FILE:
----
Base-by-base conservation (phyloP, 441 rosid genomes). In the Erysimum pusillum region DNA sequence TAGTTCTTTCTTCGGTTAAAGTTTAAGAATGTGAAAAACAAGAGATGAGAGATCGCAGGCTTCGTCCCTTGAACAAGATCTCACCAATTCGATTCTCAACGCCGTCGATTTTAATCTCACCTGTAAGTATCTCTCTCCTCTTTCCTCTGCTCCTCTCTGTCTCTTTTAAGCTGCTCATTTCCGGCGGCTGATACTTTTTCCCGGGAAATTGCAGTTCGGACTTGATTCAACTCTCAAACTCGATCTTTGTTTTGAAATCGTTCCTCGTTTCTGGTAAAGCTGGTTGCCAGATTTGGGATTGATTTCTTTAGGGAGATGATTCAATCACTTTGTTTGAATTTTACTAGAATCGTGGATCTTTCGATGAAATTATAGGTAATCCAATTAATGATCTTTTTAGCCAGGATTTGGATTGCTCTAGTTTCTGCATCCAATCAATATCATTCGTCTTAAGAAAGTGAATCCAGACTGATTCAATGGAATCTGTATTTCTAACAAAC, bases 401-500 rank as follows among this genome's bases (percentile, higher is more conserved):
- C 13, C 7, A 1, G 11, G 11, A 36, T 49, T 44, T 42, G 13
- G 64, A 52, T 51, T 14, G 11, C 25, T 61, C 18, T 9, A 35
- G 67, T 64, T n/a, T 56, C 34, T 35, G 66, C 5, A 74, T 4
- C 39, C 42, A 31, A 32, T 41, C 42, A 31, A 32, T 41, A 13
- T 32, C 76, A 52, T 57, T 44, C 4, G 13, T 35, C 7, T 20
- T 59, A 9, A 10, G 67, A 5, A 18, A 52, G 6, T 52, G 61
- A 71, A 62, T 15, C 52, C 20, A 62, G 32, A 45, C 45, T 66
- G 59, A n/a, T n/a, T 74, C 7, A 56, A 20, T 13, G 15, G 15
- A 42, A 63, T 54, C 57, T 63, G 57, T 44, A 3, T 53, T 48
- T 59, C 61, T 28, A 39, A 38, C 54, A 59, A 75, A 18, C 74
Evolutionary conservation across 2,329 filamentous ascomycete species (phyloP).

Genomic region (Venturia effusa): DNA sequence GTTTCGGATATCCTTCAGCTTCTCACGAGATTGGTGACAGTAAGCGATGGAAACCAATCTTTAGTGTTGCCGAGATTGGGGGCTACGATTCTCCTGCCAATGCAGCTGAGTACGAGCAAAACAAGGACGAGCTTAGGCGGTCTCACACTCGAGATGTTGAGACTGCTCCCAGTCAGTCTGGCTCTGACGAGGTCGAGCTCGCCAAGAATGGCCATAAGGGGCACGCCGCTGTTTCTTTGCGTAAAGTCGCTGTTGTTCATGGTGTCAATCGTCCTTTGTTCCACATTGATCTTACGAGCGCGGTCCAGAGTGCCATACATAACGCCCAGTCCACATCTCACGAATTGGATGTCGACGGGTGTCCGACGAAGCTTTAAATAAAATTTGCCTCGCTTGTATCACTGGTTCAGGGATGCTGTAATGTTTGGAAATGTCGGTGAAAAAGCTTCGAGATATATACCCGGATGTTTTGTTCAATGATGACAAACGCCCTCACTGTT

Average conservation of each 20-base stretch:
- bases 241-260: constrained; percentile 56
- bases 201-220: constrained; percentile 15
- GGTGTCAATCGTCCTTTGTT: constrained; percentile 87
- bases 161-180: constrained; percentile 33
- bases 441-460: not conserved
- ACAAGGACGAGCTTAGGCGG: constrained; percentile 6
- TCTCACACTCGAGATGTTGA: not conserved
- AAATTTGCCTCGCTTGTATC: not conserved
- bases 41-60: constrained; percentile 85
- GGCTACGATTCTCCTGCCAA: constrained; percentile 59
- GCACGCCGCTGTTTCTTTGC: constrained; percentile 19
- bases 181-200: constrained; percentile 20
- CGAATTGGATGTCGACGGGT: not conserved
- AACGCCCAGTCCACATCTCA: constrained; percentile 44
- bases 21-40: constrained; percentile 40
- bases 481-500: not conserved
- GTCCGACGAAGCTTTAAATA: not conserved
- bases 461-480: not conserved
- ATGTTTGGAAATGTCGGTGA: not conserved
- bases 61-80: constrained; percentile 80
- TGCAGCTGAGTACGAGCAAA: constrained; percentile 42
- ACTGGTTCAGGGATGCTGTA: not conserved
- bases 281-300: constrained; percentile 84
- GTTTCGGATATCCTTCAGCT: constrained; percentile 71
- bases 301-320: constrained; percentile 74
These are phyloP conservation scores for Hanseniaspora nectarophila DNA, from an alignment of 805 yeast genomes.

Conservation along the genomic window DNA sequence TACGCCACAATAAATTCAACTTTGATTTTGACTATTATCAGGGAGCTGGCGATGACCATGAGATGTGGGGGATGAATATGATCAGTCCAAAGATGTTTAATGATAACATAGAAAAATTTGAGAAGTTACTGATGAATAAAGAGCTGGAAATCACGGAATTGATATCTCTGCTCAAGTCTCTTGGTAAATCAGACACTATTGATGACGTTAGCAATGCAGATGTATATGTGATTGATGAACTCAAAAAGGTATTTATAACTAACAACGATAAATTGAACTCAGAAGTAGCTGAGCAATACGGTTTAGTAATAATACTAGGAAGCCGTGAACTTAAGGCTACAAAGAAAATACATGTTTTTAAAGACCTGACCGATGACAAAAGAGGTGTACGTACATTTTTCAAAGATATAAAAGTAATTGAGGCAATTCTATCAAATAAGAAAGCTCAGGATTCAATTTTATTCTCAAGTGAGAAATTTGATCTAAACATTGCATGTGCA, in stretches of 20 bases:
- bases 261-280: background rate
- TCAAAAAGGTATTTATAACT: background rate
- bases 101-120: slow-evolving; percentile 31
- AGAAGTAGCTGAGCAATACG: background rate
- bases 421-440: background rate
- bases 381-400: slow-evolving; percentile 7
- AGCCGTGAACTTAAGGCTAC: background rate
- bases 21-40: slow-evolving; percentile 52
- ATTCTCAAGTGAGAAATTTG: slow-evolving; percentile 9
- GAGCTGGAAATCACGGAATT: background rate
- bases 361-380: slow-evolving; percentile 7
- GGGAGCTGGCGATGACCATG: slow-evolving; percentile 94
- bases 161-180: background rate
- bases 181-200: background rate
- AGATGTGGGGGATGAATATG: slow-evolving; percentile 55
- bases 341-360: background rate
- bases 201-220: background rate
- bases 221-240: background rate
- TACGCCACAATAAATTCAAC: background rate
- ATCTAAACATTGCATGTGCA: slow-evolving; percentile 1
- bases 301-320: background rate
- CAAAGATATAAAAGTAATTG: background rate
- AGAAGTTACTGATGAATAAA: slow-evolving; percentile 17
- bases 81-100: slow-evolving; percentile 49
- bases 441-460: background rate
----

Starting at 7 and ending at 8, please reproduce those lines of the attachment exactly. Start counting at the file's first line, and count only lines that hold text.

- T 59, A 9, A 10, G 67, A 5, A 18, A 52, G 6, T 52, G 61
- A 71, A 62, T 15, C 52, C 20, A 62, G 32, A 45, C 45, T 66